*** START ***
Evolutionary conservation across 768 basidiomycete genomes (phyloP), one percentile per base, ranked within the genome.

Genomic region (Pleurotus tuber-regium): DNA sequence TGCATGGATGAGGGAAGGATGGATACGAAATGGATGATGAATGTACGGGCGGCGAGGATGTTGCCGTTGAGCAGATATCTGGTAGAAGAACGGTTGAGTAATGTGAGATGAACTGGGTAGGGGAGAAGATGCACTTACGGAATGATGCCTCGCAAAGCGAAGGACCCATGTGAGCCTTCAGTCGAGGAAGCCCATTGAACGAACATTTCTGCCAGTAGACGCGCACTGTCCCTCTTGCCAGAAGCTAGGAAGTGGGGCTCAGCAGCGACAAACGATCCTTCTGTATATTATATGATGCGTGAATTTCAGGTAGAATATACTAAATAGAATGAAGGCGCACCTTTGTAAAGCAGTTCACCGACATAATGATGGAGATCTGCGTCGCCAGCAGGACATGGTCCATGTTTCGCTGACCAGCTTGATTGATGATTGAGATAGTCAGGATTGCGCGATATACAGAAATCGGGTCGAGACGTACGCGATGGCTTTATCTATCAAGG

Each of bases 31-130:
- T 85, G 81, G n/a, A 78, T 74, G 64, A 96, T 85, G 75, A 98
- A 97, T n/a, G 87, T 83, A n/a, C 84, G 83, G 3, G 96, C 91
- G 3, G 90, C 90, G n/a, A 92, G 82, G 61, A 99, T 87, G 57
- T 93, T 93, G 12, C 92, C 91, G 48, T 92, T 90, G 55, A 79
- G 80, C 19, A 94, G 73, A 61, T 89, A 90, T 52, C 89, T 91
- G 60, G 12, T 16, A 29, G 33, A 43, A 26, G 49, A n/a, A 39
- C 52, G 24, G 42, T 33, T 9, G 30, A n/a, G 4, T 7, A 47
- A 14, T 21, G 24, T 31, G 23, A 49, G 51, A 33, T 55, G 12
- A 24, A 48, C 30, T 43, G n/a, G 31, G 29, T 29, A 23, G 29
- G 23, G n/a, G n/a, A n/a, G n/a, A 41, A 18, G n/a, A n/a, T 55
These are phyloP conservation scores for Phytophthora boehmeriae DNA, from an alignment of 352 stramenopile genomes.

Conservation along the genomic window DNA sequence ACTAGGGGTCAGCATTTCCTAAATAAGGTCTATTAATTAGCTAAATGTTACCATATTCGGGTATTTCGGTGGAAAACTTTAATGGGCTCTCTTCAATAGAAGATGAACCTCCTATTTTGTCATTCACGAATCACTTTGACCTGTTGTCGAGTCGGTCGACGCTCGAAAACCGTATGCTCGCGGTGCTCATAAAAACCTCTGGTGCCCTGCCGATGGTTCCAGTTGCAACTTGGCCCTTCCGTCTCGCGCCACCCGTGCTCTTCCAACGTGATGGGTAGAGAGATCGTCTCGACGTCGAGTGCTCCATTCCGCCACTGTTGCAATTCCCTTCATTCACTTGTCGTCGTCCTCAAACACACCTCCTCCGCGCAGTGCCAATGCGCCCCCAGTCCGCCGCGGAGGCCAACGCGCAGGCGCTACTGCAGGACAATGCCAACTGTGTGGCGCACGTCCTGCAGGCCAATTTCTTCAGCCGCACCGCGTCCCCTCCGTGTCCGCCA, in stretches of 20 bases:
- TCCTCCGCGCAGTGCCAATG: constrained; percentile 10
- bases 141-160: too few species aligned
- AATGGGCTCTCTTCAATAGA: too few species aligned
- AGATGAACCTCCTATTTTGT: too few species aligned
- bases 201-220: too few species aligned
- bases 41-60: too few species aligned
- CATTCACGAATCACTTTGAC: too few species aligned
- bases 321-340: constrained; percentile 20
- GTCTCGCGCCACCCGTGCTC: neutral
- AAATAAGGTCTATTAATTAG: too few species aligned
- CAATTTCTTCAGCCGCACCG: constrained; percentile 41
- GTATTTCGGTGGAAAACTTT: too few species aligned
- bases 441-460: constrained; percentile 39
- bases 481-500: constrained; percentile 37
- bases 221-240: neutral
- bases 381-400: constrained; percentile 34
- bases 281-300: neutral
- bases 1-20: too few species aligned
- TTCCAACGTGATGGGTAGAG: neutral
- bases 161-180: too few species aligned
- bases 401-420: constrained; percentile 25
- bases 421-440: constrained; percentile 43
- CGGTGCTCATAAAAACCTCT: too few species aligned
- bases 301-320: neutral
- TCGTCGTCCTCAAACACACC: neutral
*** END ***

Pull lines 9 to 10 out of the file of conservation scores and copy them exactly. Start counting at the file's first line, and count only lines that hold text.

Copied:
- G 60, G 12, T 16, A 29, G 33, A 43, A 26, G 49, A n/a, A 39
- C 52, G 24, G 42, T 33, T 9, G 30, A n/a, G 4, T 7, A 47